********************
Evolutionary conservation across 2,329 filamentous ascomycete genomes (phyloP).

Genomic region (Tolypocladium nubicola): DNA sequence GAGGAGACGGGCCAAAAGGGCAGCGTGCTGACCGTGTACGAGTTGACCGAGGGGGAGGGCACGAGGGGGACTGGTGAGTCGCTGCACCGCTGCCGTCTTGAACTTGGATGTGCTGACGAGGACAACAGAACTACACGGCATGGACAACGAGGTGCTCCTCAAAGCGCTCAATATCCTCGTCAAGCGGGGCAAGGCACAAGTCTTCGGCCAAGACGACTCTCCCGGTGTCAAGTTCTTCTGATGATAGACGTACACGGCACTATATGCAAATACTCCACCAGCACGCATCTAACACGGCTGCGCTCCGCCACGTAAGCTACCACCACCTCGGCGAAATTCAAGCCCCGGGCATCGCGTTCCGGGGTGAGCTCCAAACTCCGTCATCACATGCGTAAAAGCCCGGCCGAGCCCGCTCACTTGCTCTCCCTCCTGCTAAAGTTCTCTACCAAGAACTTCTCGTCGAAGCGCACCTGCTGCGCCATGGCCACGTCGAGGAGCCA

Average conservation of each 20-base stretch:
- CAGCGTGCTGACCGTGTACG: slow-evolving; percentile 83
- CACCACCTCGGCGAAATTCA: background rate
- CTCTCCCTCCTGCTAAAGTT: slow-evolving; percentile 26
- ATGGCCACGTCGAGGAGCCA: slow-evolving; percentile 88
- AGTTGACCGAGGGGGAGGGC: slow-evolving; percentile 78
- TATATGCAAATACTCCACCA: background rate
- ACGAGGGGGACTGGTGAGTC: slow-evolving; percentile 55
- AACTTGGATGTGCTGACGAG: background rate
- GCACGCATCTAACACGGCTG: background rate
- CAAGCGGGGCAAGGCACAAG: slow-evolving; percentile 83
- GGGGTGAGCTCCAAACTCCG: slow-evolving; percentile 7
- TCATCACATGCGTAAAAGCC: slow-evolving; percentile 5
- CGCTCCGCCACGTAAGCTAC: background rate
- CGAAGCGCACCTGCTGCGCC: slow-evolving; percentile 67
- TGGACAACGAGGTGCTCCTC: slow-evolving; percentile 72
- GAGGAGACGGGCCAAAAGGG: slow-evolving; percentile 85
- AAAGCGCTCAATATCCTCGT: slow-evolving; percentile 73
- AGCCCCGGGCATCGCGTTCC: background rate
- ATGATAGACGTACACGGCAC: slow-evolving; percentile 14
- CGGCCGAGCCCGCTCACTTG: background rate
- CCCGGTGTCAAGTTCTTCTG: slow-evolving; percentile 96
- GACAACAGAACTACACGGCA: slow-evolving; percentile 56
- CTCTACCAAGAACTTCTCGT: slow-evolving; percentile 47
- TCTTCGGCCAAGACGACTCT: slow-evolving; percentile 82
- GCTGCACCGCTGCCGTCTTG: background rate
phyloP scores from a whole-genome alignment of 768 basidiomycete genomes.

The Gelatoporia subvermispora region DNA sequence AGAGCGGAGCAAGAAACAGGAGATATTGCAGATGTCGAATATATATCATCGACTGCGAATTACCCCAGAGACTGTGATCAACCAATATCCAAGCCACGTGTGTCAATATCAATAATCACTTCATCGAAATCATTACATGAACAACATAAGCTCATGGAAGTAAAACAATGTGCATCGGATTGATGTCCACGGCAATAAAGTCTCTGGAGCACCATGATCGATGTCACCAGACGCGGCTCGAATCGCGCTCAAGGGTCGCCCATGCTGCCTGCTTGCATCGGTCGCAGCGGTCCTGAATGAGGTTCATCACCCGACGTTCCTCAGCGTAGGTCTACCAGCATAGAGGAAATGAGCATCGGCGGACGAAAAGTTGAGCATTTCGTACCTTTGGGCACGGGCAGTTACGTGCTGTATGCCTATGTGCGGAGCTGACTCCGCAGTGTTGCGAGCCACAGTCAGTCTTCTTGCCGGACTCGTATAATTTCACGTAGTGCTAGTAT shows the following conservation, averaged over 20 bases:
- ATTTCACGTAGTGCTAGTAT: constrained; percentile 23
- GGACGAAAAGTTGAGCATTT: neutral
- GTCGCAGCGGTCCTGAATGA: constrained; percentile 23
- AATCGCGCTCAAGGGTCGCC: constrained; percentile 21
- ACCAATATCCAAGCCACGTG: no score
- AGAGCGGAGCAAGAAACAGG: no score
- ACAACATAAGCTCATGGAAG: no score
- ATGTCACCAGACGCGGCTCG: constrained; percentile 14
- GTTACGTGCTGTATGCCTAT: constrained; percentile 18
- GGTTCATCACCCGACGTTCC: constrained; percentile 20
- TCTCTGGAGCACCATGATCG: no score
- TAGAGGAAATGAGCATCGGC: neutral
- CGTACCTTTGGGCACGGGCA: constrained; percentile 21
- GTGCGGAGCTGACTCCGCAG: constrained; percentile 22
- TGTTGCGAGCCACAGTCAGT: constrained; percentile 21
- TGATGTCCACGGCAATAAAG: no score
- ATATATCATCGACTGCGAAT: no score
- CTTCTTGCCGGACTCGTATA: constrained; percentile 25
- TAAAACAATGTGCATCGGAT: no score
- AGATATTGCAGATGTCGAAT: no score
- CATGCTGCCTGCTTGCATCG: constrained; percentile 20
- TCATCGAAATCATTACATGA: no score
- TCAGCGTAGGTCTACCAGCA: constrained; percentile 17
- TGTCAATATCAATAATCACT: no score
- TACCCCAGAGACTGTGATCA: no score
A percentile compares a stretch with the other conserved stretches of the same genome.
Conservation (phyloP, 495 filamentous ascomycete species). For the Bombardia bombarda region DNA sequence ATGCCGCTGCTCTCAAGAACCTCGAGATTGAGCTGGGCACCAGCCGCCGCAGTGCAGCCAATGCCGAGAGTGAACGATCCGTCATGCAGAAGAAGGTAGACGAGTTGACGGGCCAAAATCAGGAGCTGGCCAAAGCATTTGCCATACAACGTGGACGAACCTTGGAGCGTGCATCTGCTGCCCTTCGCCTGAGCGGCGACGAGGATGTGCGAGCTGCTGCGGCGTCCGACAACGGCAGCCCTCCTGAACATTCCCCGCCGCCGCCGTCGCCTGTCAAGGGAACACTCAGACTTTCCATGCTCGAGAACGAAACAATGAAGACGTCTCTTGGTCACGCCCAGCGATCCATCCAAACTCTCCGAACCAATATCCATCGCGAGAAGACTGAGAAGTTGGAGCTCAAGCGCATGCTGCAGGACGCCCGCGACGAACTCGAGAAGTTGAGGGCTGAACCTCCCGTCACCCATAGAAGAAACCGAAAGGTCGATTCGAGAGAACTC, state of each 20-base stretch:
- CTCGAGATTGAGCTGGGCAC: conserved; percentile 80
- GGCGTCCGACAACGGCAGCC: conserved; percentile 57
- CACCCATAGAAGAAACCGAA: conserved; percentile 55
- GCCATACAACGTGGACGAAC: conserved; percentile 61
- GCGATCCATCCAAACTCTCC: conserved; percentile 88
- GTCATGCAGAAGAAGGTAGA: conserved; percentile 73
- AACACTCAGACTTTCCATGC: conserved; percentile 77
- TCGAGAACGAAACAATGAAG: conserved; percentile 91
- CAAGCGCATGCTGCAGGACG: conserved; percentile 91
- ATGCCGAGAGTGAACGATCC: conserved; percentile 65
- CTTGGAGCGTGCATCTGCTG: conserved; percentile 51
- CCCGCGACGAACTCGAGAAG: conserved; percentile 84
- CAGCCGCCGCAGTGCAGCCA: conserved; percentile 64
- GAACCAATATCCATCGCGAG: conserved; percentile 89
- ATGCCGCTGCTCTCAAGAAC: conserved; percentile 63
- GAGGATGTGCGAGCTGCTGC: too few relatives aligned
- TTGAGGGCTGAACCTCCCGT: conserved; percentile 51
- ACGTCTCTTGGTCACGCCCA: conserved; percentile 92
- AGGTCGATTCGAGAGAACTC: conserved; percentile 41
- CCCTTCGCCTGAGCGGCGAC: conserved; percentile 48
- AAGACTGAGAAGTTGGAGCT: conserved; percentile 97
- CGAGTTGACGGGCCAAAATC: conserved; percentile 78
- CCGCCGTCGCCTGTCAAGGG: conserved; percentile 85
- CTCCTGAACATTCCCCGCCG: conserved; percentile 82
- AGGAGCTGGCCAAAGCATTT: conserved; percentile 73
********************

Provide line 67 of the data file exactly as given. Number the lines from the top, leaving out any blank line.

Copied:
- ATGCCGAGAGTGAACGATCC: conserved; percentile 65